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Publication numberUS3133693 A
Publication typeGrant
Publication dateMay 19, 1964
Filing dateMay 17, 1962
Priority dateMay 17, 1962
Also published asDE1296876B
Publication numberUS 3133693 A, US 3133693A, US-A-3133693, US3133693 A, US3133693A
InventorsHoll Peter Matthew
Original AssigneeGen Electric
Export CitationBiBTeX, EndNote, RefMan
External Links: USPTO, USPTO Assignment, Espacenet
Sump seal system
US 3133693 A
Abstract  available in
Images(1)
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Claims  available in
Description  (OCR text may contain errors)

INVENTOR. PETE@ M /Ol May 19, 1964 P. M. HOLL suMP SEAL SYSTEM Filed May 17, 1962 United States Patent O l 3,133,693 SUMP SEAL SYSTEM Peter Matthew Holl, Walnut Creek, Calif., assigner to General Electric Company, a corporation of New York Filed May 17, 1962, Ser. No. 195,525 7 Claims. (Cl. 23d-116) The present invention relates to a sump sealing system and, more particularly, to such a system that is particularly adaptable to a gas turbine engine.

Small gas turbine power plants that are compact and that must be made lightweight and cheap encounter problems in lubrication of the engine. Such engines are generally of the high speed and reasonably high temperature type and, because of `their compactness, require specialized lubrication and cooling arrangements in order to fit the particular configuration. In such engines, it is conventional to employ an oil sump which collects for scavengmg the lubricating oil fed to the various bearings of the engine. Naturally, it is desirable to prevent leakage from the sump into the gas stream or elsewhere resulting in high oilrconsumption as well as a reduction in eiiiciency. Leakage intothe gas stream can result in carbonizing on other parts of the engine, especially on any regeneration equipment that may be used since exhaust gases arepassed over this equipment to heat the incoming air. Obviously, carbonization results in lower heat exchange and lowered efliciency.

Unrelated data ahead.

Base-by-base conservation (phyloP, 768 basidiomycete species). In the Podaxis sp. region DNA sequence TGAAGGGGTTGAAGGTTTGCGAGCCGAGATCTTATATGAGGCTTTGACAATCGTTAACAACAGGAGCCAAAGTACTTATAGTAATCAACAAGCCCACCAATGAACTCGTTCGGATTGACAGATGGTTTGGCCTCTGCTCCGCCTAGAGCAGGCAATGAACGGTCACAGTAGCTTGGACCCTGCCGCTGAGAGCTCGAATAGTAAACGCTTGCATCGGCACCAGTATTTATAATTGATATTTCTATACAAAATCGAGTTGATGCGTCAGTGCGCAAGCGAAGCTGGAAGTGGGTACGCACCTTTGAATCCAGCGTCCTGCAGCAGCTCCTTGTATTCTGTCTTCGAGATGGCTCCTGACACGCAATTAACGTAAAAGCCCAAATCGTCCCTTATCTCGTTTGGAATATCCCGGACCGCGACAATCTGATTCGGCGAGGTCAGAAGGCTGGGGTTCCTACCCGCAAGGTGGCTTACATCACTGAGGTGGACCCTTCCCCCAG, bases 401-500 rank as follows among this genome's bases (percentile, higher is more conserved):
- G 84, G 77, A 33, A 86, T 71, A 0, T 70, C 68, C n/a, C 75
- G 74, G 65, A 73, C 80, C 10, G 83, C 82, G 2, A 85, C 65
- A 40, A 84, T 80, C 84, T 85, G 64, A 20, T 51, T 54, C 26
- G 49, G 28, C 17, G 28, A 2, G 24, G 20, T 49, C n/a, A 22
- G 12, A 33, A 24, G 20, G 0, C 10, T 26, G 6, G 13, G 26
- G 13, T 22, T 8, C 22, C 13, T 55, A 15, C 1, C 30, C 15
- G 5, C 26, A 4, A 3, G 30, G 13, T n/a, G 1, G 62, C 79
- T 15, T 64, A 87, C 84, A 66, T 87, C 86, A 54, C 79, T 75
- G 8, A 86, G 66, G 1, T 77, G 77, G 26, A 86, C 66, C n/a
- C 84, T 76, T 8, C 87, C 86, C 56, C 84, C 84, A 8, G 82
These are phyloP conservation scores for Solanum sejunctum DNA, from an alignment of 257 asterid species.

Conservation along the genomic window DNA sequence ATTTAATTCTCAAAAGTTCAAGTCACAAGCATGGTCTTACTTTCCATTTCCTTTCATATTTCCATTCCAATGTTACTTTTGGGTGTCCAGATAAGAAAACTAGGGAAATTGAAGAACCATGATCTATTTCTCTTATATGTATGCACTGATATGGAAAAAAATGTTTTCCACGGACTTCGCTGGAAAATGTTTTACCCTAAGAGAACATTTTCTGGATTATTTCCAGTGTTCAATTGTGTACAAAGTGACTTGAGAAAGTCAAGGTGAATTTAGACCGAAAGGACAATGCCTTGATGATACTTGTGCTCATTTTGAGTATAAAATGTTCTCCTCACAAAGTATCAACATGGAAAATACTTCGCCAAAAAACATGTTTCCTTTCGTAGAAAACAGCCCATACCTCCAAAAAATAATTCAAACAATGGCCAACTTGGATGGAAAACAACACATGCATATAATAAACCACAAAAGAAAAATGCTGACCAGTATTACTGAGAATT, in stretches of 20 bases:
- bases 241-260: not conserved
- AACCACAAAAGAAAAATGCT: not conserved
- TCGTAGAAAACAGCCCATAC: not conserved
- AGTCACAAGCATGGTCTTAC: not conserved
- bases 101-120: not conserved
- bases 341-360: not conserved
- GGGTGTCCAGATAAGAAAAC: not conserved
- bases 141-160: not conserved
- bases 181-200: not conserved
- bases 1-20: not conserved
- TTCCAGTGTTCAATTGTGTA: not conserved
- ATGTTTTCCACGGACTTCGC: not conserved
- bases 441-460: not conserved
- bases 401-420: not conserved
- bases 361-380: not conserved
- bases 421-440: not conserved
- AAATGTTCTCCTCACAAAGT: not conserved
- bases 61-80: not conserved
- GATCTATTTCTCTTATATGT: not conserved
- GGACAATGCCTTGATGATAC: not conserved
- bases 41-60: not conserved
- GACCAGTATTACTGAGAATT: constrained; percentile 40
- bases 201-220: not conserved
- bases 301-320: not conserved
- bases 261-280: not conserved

A conventional seal Ithat is commonly used is a carbon rubbing seal. However, in high speed machinery in the environment herein contemplated, carbon seals have disadvantages. Such seals are quite expensive and delicate to handle to avoid damage to the smooth surfaces. Additionally, a speed limitation is involved in the use of carbon seals in order for them to operate satisfactorily. The system disclosed herein contemplates speeds above the limiting speeds of carbon seals, or at least in the area where carbon seals reach the limit of their usefulness. In such applications, it is desirable to provide a sealing structure that is inherently lightweight, rugged, and inexpensive as ywell as being able lto perform its function satisactorily.

The main object of the present invention is to provide an oil sump sealing system for a gas turbine engine which encompasses part of the engine structure and which employs air to maintain the oil in the oil sump.

A further object is to provide such a system wherein the sealing structure is rugged and lightweight and does not require a high precision finish or close tolerances.

Another object is to provide such a system wherein air is used to maintain `the oil in the sump and the same air is additionally used for cooling purposes in the inherently hot parts of the engine.

Briefly stated, the invention discloses an oil sump sealing system for a gas turbine engine which has an engine frame that carries one of the bearings, a second bearing that is spaced from the tirst bearing and is carried by a cantilevered support member that is attached to the frame. These members constitute the principal static parts of the system and also form the oil sump. A hollow shaft is mounted for rotation in the bearings and carries an impeller on one end and a turbine on the other. A hollow bolt is passed through the shaft to bolt the impeller and turbine together in compression on the hollow shaft and labyrinth seal members are disposed between the bearings and the impeller and turbine. Air is provided by the impeller to the seal members to leak in a metered amount into the sump to maintain the sump pressurized and keep the oil therein. The air is passed through the shaf-t between the bolt and the shaft for cooling purposes and is metered in two directions at the turbine seal to pressurize the sump and cool the turbine wheel.